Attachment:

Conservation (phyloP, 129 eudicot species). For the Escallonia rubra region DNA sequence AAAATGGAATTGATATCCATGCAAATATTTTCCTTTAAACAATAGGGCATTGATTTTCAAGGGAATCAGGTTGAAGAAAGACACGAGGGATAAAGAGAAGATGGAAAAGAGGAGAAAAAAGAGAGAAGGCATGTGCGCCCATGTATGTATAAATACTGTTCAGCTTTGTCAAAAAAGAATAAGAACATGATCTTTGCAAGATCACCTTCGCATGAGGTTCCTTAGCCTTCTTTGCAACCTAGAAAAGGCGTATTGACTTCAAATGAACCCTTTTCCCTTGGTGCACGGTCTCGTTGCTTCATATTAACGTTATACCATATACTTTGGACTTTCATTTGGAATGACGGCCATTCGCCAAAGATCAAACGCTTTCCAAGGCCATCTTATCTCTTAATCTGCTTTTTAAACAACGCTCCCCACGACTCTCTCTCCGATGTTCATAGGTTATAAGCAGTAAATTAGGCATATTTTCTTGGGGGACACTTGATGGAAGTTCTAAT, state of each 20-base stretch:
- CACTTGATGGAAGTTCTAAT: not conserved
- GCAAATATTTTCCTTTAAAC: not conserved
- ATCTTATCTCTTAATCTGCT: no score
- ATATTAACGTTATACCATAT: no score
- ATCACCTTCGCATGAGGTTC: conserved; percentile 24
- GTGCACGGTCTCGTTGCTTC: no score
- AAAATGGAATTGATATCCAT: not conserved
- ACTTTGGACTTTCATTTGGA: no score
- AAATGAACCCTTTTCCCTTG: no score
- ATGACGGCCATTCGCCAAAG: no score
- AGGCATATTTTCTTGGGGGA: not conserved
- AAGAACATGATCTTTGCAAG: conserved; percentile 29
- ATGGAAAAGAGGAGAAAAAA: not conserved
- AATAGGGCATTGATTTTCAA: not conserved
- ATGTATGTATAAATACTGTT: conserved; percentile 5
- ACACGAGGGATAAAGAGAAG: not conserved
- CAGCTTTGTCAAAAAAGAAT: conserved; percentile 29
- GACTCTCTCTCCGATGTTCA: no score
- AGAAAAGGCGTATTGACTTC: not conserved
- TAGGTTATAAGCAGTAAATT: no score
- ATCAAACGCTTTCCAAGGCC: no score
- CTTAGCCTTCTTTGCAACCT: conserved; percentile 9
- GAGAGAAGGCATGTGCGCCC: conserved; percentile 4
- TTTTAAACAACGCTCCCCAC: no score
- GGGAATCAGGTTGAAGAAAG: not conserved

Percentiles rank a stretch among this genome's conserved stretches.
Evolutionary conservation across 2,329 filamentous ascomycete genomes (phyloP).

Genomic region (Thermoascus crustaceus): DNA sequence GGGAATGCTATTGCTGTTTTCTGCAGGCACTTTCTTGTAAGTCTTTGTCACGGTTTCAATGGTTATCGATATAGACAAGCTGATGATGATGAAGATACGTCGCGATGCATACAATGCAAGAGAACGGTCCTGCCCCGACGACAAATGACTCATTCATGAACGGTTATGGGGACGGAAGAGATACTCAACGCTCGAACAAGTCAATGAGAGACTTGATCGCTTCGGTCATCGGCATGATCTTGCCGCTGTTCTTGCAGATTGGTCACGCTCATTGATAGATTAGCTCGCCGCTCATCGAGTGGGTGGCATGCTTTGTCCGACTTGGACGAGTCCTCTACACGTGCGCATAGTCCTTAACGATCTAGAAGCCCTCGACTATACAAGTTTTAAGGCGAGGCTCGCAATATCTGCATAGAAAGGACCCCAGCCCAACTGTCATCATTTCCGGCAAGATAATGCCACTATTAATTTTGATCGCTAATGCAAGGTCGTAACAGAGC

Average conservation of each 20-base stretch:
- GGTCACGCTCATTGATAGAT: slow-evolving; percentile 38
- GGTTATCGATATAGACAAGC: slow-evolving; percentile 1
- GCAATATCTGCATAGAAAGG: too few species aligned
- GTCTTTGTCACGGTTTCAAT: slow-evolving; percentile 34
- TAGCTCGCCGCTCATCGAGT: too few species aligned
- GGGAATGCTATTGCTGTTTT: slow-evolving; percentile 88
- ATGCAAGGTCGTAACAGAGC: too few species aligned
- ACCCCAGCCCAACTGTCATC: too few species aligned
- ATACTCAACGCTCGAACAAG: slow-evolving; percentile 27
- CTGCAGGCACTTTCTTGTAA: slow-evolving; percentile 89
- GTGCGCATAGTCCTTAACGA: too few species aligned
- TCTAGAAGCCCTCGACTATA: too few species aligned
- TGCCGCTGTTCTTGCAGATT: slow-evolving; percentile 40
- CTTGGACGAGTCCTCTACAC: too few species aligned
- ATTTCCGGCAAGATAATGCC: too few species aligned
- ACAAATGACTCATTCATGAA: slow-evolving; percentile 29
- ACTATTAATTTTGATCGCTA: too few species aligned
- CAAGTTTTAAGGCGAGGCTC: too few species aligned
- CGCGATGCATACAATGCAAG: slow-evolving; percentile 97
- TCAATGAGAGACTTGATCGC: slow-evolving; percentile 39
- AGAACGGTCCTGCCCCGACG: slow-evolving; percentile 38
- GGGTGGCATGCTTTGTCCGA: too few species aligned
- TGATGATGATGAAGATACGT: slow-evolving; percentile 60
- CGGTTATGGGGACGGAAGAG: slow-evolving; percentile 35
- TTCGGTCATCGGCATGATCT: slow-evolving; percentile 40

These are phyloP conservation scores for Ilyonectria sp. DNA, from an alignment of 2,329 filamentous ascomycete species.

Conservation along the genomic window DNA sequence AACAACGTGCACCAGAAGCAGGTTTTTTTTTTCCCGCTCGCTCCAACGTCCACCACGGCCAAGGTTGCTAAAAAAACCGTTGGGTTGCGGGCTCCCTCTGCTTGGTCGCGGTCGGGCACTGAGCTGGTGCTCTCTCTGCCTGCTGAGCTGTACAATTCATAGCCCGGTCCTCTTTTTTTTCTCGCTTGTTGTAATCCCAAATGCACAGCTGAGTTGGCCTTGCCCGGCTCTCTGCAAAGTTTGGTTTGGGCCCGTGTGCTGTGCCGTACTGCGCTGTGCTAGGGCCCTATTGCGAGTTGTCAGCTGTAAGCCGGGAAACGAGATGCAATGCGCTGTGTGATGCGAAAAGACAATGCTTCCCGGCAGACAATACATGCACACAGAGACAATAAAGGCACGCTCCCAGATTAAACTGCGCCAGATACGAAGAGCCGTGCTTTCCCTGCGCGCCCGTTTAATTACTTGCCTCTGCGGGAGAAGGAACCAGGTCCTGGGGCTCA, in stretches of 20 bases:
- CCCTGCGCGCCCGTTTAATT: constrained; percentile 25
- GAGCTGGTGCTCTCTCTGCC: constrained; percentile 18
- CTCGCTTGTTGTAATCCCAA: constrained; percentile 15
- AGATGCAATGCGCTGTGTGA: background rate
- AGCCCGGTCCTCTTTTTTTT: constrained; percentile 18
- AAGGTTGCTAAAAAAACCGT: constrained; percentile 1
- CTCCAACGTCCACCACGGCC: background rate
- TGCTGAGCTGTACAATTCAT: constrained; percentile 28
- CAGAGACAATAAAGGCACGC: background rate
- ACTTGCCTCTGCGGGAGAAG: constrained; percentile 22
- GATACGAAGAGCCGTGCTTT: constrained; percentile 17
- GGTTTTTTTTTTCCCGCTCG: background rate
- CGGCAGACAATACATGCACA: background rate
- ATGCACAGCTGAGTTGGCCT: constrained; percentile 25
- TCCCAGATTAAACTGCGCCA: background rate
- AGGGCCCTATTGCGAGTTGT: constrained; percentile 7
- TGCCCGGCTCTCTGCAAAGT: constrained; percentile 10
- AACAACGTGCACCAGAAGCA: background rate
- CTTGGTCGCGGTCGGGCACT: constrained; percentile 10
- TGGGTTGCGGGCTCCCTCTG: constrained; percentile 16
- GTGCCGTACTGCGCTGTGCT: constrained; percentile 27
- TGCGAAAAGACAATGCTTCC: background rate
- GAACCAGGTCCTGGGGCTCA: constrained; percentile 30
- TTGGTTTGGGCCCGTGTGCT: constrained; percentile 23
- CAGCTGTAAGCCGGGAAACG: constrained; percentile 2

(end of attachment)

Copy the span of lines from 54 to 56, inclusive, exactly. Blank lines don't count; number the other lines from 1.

- CGGTTATGGGGACGGAAGAG: slow-evolving; percentile 35
- TTCGGTCATCGGCATGATCT: slow-evolving; percentile 40

These are phyloP conservation scores for Ilyonectria sp. DNA, from an alignment of 2,329 filamentous ascomycete species.